Risks and Contraindications of the ROCA Test
The ROCA Test does not detect all women with ovarian cancer. Therefore, it is very important for women to remain aware of the symptoms and speak with their doctor if they are concerned.
The ROCA Test is NOT to be used as the only test to determine whether you should proceed to surgery or undergo other treatment for ovarian cancer. An abnormal ROCA Test should always be followed by a transvaginal ultrasound examination. In some circumstances, other tests (e.g. pelvic exam, MRI, CT Scan) may be conducted to help the doctor determine whether surgery is necessary.
An abnormal (“Intermediate” or “Elevated”) ROCA Test result does not mean you definitely have ovarian cancer. Your ROCA score could be abnormal due to other reasons such as: colitis, chronic active hepatitis, endometriosis, rheumatoid arthritis, or osteoarthritis. Some women might have a naturally high level of a protein called CA-125 which causes a temporary high ROCA result until the test learns what your baseline is.
The current clinical recommendation for women who are considered ‘high risk’ for ovarian cancer (due to mutations in BRCA genes) is prophylactic risk-reducing surgery, typically removal of the ovaries and fallopian tubes. The ROCA Test should NOT be offered as an alternative to risk reducing surgery. Only if a woman cannot undergo or declines risk reducing surgery should the ROCA Test be considered.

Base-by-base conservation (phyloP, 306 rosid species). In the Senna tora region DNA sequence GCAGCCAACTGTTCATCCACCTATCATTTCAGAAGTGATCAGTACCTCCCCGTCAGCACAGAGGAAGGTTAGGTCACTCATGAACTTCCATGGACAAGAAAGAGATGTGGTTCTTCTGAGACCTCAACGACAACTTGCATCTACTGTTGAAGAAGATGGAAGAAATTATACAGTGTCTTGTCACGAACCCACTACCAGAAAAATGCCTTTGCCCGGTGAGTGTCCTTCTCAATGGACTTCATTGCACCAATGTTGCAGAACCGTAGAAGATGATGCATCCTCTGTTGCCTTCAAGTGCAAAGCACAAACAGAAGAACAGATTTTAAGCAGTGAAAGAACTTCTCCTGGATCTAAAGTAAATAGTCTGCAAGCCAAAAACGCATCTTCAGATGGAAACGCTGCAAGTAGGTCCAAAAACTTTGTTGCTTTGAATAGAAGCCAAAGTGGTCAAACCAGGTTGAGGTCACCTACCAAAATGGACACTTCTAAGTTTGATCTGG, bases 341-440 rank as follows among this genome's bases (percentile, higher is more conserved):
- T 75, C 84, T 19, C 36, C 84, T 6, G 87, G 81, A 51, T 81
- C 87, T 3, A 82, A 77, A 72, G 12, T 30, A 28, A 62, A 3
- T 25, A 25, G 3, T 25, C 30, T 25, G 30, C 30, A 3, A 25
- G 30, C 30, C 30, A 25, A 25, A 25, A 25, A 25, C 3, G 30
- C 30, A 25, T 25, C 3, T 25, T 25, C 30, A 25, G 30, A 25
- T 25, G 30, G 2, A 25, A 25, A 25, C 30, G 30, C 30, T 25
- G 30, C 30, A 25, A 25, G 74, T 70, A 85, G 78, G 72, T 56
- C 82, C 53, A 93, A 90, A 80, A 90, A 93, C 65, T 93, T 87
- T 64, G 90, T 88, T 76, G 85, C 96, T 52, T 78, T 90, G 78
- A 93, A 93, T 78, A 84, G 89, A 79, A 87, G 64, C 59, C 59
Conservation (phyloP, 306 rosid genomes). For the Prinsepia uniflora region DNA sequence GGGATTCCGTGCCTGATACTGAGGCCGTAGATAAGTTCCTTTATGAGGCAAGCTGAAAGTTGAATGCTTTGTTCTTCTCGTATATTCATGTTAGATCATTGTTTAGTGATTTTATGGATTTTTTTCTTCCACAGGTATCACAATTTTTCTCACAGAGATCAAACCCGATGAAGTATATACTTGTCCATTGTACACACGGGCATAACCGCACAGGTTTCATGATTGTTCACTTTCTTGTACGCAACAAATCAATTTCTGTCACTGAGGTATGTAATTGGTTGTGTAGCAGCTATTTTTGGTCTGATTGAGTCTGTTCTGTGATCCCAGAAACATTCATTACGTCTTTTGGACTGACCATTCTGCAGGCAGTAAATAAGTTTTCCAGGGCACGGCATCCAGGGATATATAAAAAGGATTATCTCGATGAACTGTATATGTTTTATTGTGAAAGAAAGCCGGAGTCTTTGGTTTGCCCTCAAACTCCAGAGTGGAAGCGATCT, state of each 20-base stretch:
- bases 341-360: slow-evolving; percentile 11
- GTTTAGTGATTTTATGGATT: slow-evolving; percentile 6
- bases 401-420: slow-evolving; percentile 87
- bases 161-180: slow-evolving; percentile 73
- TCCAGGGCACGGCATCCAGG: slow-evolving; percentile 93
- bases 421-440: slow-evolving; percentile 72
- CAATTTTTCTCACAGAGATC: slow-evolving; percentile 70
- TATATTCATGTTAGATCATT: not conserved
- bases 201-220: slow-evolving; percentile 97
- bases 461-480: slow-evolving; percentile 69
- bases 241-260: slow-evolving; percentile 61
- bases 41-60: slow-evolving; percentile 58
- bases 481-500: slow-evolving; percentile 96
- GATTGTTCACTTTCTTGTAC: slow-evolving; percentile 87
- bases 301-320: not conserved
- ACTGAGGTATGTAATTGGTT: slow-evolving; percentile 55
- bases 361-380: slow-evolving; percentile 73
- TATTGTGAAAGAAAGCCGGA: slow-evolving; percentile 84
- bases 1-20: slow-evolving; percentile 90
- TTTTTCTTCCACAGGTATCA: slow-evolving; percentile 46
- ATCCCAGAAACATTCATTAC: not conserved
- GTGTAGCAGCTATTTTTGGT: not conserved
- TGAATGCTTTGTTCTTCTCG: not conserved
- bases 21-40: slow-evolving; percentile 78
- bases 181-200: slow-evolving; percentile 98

Although there is evidence that more early stage ovarian cancers can be detected in women who undergo surveillance using the ROCA Test, many women will still be diagnosed after the cancer has spread.
There is no evidence to show that surveillance of women with BRCA mutations with the ROCA Test can save lives.
Surveillance for ovarian cancer using the ROCA Test may create anxiety in some women if there are abnormal results even when no cancer is present. In some women, these results will lead to surgery even when no cancer is present and occasionally the surgery will have complications. All women undergoing surveillance should understand these risks.
The ROCA Test has not been evaluated in:
Women previously treated for an ovarian cancer.
Women with symptoms that may be suggestive of ovarian cancer
Women who have had both their fallopian tubes and ovaries removed.
Women currently being treated with chemotherapy for any cancer in the last 12 months.
Women over 84 years of age.
Women with under 35 years of age.
Only a doctor can determine if the ROCA Test is appropriate for a woman.